Daryl Ann Borel, assistant superintendent for technology at Houston Independent School District, also sees the potential of Bluetooth-enabled technology for schools. “It will be useful not just during the school day, but also, in an urban school district like Houston, we need to take steps to bridge the digital divide any way we can. The issue here is connectivity,” she said.

Parker said that schools wishing to employ Bluetooth technology would have to install wireless access points in areas of the school where personal computing and the use of Palm Pilots and cell phones is allowed, such as the cafeteria, office, or computer lab. The wireless access points are about the size as a smoke detector and are wired to the network. Students, teachers, and administrators within range of one of the access points could connect directly to the internet wirelessly.

“With high-powered radio signals, the access point has a 100-meter radius in open air. But in a building or an office, with things like walls and cubicles blocking the way, we realistically expect the radius to be about 30 meters,” said Parker.

“What this means in terms of streamlining for schools and school administrators is that if they deploy these Bluetooth access points within their school environment, they can control the access of the people within that environment,” he added. “This way, the school administrators are in control of what services they provide and to whom.”

The Bluetooth Special Interest Group (SIG), comprising leaders in the telecommunications, computing, and network industries, is driving development of the technology and bringing it to market. The group includes promoter companies 3Com, Ericsson, IBM, Intel, Lucent, Microsoft, and Toshiba, as well as several “Adopter/Associate” member companies.

The Bluetooth SIG exists to promote the Bluetooth wireless technology, to ensure the interoperability of diverse qualified Bluetooth products, to handle relevant legal matters, and to drive the development of next-generation technology.

According to Parker, Ericsson has announced it will be shipping a cell phone with Bluetooth capability in the third quarter of this year, and a wave of products from other companies will be released toward the end of the year. Most analysts are saying that by the end of next year, all manners of devices will be rolled out with Bluetooth capability.

“Practically all manufacturers of electronic products are working on this,” Parker said.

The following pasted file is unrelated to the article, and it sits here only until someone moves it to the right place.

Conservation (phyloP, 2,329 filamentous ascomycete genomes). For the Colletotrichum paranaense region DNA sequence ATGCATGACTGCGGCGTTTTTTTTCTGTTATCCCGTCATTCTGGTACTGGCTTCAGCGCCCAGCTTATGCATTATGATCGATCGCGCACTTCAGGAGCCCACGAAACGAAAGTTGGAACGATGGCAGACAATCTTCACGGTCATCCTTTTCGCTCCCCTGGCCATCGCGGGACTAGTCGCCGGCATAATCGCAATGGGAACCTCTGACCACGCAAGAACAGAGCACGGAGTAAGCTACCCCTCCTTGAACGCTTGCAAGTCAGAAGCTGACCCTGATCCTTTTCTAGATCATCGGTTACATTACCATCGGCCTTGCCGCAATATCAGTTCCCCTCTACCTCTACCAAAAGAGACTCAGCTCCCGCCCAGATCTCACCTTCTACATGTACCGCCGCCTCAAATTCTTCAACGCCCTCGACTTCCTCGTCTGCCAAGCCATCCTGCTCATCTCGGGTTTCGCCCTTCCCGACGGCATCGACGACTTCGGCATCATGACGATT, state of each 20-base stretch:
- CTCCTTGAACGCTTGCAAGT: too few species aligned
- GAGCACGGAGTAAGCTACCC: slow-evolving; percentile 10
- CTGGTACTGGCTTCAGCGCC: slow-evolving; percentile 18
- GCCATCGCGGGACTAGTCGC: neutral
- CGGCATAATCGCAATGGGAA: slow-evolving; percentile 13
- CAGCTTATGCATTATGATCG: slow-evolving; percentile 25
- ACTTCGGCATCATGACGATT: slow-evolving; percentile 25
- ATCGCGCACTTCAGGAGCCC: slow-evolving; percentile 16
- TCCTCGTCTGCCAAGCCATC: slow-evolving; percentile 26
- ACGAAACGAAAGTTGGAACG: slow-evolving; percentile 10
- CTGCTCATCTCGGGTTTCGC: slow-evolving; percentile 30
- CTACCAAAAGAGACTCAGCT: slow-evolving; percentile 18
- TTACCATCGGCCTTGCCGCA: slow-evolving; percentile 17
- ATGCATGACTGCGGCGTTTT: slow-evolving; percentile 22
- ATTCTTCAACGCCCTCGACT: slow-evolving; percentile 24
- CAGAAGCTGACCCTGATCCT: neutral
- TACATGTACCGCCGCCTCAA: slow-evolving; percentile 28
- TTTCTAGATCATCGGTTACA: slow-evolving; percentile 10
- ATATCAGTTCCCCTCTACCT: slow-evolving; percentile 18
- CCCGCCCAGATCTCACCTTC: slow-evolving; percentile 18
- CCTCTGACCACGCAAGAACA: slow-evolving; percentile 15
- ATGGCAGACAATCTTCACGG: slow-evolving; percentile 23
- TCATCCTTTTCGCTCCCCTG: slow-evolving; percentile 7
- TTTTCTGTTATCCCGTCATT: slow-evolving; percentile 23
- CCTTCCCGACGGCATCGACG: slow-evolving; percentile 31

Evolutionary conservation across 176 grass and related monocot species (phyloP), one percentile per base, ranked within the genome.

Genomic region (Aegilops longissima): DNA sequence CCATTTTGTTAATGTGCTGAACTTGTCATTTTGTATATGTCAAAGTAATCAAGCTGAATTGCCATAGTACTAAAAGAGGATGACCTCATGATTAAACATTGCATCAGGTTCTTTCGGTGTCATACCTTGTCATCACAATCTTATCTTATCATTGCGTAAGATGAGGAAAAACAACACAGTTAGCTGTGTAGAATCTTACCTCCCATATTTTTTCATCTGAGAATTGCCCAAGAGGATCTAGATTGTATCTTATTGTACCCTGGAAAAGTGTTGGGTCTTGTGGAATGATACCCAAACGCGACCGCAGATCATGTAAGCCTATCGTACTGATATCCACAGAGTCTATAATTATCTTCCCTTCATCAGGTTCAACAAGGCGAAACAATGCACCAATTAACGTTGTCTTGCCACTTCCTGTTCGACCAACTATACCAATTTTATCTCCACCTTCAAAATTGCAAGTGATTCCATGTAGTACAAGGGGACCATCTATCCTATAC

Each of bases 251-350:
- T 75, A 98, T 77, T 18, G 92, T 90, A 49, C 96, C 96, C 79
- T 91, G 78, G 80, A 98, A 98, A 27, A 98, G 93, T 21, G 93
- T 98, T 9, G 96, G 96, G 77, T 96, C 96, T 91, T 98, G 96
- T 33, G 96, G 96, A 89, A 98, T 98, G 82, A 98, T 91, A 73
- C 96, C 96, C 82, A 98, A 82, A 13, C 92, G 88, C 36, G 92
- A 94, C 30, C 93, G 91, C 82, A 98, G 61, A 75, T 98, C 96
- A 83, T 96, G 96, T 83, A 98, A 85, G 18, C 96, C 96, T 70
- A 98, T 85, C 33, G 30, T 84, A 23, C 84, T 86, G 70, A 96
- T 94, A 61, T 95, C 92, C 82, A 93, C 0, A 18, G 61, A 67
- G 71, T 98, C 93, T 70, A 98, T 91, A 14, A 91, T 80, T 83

Price will not be a deterrent to those interested in implementing Bluetooth, Parker said. “Today, the cost for the silicon in the chip is around $20 or $30, but we believe this will come down toward the first of the year to less than half of that. I expect the second generation to be in the $7 to $10 range. By the third generation, it may be down to $5,” he said.



Houston Independent School District


Some schools are fighting poor acoustics with microphones and amplifiers

This spring, the classrooms of Concord Elementary School in Portland, Ore., buzzed with the ordinary sounds of a grade school: student voices, feet landing on soft carpets, and rustling papers.

But Elizabeth Mueller’s classroom was something altogether different. Mueller’s crisp voice—carried by microphone and a small speaker stationed atop the chalkboard—dominated the room, finding its way even to the most reluctant ear.

For Mueller, a veteran elementary school teacher accustomed to competing with the knock and rattle of an ancient heating system, the microphone has become as elemental as chalk and paper. The fourth-grade teacher no longer strains her voice to get students’ attention. She also knows her hearing-impaired students aren’t struggling to hear her.

Across the country, hundreds of elementary schools have installed microphone and speaker systems in classrooms, libraries, cafeterias, and even gymnasiums.

The microphones make it easier for young students to hear their teachers over background noises common in grade-school classrooms.

In the past three years, elementary school classrooms in Oregon’s Gresham-Barlow, Portland, Reynolds, Beaverton, and North Clackamas districts, where Concord is, have been wired for sound at an estimated cost of $1,000 per room.